The problem is that Randle lacked experience coming out of LSU. He left after his junior season and only had 97 receptions in three years of college.
It seems that he is starting to bridge that experience gap.
Now he has carried that final-game momentum into OTAs. If Randle continues to impress right through training camp and into the regular season, Big Blue will be saying "Hixon who" in no time.
It certainly appears that Murphy won't surrender the third wide receiver role to Randle without a fight.
As you can see in the below quote from Jon Lane at SB Nation, Manning has been impressed with Murphy's work ethic, among other things:
He's come in and worked really hard. Back in early April, going over to Duke and working those days and learning the offense and asking questions and being here in the offseason, being there for routes and trying to pick up everything in this offense and so he's got talent.
He can really run, he can stretch the field and he's got the desire and the commitment to be a good player and to bring another threat to this offense.
When Manning speaks of "going over to Duke," he is referring to a workout he held with his brother, Peyton, at the esteemed southern university. The fact that Murphy joined this workout less than a month after signing with New York demonstrates how seriously he is approaching the upcoming season.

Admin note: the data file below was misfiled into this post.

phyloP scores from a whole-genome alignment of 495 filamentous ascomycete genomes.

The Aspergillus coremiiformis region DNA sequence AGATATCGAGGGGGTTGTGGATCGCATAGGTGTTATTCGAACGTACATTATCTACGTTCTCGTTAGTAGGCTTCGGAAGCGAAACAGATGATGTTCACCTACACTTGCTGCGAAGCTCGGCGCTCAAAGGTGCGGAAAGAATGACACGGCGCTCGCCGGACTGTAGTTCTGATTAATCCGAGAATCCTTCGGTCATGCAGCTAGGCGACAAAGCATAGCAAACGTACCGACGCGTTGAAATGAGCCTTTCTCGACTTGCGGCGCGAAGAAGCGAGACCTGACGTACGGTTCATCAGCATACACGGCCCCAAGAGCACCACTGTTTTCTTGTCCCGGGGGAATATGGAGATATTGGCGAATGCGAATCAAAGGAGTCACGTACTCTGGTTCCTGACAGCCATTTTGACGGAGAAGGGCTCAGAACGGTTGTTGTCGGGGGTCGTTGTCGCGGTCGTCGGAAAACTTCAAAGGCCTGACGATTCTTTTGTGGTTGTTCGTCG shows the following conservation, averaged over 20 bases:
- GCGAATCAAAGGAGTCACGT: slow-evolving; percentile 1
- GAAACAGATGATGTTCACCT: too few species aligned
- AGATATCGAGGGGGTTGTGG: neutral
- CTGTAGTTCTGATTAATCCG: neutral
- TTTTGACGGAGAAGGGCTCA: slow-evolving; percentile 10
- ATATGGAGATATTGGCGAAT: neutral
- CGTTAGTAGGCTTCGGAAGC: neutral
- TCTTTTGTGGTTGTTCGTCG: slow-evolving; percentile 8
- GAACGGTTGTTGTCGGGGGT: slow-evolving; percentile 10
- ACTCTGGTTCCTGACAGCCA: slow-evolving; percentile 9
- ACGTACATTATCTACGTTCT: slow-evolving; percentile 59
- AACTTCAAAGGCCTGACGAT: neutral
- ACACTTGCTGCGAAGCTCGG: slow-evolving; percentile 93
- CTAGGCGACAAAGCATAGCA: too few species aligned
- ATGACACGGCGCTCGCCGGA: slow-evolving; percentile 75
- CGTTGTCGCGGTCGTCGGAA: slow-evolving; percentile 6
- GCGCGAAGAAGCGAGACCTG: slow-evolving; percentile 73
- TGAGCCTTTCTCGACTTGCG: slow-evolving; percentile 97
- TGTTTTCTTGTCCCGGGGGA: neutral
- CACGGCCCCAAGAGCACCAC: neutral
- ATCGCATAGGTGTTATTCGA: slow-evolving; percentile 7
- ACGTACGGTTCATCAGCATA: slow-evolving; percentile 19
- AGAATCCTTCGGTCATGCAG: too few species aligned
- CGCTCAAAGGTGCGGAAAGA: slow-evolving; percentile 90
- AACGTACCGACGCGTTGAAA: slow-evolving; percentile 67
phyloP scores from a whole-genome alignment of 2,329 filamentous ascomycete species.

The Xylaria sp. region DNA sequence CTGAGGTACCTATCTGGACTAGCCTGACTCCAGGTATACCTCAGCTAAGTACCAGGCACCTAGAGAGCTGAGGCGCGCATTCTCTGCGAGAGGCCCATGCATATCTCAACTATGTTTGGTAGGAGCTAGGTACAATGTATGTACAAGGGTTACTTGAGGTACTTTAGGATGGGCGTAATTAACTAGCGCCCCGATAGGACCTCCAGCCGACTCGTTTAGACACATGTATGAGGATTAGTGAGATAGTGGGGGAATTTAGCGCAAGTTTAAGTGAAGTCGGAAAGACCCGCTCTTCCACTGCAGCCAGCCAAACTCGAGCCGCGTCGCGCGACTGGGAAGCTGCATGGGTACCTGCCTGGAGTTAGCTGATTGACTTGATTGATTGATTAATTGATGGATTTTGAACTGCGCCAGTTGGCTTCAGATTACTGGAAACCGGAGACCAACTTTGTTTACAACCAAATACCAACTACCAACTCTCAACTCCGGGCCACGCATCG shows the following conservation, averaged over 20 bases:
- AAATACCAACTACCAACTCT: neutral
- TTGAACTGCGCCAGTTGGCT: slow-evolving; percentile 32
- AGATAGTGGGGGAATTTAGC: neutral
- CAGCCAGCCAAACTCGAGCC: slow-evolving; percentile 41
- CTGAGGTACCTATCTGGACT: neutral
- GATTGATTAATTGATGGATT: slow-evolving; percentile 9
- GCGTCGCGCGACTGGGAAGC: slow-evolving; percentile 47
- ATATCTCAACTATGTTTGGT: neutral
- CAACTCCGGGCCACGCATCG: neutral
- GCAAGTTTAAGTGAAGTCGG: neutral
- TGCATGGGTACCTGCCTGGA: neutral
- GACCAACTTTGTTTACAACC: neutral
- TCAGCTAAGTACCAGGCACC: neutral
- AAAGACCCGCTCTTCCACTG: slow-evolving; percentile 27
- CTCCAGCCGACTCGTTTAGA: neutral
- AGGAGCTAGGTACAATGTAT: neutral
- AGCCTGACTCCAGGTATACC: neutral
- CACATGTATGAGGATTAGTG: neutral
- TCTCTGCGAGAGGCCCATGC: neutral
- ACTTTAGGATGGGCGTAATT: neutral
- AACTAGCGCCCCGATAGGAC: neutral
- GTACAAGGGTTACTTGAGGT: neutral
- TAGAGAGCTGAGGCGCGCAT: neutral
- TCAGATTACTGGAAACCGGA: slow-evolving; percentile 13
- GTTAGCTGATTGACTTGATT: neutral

And for good reason, since Manning is clearly the best quarterback he has ever had throwing him the ball.
Sure, playing with Cam Newton last year was a step up from Carson Palmer, Bruce Gradkowski and JaMarcus Russell during his Raiders days.
Still, Manning is at another level and has a history of quickly acclimating himself to new receivers. He's helped make Nicks and Cruz successful, and Mario Manningham and Steve Smith had their best years with Manning as their quarterback.
Murphy does have good speed and can get vertical. He definitely will have a role in the offense and is doing everything he can so far to make sure it will be as big as possible.
Bear Pascoe is a great example of why the Giants have been so successful during the Manning/Coughlin era. He is a low-key player willing to do whatever is asked of him with the sole focus of helping the team win.